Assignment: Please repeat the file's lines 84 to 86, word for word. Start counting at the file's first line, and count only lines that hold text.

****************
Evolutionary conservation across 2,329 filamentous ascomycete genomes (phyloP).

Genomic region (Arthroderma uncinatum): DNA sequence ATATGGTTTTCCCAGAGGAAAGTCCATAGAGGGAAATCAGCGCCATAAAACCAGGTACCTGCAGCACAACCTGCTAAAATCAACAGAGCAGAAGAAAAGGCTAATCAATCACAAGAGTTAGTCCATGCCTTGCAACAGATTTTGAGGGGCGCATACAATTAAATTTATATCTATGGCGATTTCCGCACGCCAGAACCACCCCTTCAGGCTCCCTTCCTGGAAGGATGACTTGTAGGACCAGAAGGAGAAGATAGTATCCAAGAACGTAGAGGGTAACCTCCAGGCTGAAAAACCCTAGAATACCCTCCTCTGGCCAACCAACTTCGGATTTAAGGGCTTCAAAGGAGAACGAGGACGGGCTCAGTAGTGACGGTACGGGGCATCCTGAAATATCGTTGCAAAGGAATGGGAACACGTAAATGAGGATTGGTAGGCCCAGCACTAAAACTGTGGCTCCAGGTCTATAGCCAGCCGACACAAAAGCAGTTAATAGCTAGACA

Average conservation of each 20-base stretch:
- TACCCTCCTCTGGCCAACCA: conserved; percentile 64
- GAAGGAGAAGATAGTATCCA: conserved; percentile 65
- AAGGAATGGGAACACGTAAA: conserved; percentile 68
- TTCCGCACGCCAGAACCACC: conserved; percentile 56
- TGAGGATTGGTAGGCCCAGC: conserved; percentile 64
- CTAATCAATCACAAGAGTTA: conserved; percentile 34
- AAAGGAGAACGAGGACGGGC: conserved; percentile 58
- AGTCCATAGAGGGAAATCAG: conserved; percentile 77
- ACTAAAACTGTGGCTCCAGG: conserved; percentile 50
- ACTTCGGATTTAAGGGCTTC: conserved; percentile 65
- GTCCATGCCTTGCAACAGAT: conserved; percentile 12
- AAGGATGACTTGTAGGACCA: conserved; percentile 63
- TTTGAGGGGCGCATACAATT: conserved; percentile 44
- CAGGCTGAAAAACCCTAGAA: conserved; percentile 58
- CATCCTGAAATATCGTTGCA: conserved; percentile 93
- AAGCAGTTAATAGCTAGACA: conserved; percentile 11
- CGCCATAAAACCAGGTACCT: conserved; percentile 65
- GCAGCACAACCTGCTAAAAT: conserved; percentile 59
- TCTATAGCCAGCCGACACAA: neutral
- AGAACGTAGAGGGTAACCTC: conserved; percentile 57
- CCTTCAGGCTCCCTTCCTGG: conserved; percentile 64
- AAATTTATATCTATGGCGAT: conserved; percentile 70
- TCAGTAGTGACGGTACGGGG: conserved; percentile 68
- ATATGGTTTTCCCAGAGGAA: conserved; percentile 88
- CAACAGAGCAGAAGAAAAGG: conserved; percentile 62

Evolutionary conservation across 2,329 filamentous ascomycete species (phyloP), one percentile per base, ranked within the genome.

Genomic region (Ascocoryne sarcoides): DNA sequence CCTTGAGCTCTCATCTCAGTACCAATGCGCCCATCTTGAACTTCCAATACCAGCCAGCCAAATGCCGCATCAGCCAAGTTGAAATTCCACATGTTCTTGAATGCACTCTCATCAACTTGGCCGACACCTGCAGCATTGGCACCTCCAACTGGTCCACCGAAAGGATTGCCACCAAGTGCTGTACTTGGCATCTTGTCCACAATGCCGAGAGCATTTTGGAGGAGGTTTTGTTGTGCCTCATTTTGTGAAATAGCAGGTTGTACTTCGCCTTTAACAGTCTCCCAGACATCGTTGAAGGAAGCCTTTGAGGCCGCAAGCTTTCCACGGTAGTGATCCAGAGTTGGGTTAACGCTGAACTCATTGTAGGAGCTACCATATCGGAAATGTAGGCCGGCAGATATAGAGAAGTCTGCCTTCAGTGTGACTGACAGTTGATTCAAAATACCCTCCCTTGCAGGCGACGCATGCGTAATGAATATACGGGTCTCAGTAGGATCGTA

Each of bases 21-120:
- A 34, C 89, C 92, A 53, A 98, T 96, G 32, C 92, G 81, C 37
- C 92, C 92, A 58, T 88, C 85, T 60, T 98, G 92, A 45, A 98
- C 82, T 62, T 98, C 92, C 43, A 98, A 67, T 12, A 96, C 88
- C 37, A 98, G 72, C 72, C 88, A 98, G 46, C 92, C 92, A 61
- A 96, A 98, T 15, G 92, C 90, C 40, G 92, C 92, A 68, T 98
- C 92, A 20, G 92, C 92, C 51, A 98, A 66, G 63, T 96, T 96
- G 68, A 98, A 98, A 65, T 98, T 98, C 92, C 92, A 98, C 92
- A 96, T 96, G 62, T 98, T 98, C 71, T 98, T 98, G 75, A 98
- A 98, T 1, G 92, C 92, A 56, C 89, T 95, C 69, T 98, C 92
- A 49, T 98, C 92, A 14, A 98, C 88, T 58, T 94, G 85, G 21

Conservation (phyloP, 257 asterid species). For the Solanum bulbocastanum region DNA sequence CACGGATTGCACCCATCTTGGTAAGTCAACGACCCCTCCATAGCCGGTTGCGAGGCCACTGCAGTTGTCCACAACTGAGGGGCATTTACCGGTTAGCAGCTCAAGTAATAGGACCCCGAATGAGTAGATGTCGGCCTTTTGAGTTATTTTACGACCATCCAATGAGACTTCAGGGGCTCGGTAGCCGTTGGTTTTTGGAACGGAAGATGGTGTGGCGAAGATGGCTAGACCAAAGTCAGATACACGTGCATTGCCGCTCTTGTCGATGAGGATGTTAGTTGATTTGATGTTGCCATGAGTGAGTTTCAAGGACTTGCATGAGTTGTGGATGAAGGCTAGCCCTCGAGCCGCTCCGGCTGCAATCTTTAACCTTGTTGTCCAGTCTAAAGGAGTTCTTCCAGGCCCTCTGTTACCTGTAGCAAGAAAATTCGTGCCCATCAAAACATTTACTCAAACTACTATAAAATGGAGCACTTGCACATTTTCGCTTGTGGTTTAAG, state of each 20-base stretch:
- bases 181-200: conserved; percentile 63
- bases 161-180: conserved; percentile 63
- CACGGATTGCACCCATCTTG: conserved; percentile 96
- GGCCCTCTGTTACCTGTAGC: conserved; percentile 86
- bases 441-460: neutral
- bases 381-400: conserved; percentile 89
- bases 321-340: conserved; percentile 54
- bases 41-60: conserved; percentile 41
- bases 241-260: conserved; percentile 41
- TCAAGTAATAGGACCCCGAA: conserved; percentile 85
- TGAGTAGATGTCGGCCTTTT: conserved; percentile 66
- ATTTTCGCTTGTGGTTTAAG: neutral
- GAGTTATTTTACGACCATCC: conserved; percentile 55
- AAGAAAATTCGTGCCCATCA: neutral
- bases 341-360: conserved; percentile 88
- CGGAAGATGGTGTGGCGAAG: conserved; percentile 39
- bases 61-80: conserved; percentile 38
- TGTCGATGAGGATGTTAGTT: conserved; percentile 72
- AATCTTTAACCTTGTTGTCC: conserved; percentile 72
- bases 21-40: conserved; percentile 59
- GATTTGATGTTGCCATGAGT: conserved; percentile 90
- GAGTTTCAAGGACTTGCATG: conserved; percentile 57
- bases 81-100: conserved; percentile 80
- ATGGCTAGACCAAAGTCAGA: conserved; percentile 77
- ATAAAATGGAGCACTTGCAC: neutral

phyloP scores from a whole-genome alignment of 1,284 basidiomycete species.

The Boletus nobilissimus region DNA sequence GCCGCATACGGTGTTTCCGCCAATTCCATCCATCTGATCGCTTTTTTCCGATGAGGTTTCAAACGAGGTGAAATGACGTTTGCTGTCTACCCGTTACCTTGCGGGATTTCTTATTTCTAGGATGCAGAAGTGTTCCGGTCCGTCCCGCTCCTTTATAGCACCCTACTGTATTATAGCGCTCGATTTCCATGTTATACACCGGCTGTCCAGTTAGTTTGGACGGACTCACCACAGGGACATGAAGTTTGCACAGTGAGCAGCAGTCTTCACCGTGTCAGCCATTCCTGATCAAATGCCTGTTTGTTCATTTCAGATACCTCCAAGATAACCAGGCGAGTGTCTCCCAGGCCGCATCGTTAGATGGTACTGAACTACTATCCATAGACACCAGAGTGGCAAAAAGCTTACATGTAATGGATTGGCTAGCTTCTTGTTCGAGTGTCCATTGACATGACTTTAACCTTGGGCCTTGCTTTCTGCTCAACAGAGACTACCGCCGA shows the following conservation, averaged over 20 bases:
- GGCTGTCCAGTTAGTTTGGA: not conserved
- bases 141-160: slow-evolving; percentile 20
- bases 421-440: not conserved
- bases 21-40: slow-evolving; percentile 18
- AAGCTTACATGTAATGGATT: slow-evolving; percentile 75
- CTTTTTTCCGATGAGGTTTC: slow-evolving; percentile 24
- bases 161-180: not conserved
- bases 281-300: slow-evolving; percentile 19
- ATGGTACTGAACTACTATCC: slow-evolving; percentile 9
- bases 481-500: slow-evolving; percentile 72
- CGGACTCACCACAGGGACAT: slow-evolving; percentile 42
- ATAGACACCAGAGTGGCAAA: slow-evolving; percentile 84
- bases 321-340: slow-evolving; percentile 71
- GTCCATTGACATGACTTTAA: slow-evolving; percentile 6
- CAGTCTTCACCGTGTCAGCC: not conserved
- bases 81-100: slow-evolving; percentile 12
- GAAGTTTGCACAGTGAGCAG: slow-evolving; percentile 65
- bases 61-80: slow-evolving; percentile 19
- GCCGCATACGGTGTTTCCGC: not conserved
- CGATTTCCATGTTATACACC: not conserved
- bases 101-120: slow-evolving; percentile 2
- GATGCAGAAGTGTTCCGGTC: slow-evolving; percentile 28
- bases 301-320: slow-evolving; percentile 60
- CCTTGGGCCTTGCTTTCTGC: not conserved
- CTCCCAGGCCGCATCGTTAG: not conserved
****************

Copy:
- CAGTCTTCACCGTGTCAGCC: not conserved
- bases 81-100: slow-evolving; percentile 12
- GAAGTTTGCACAGTGAGCAG: slow-evolving; percentile 65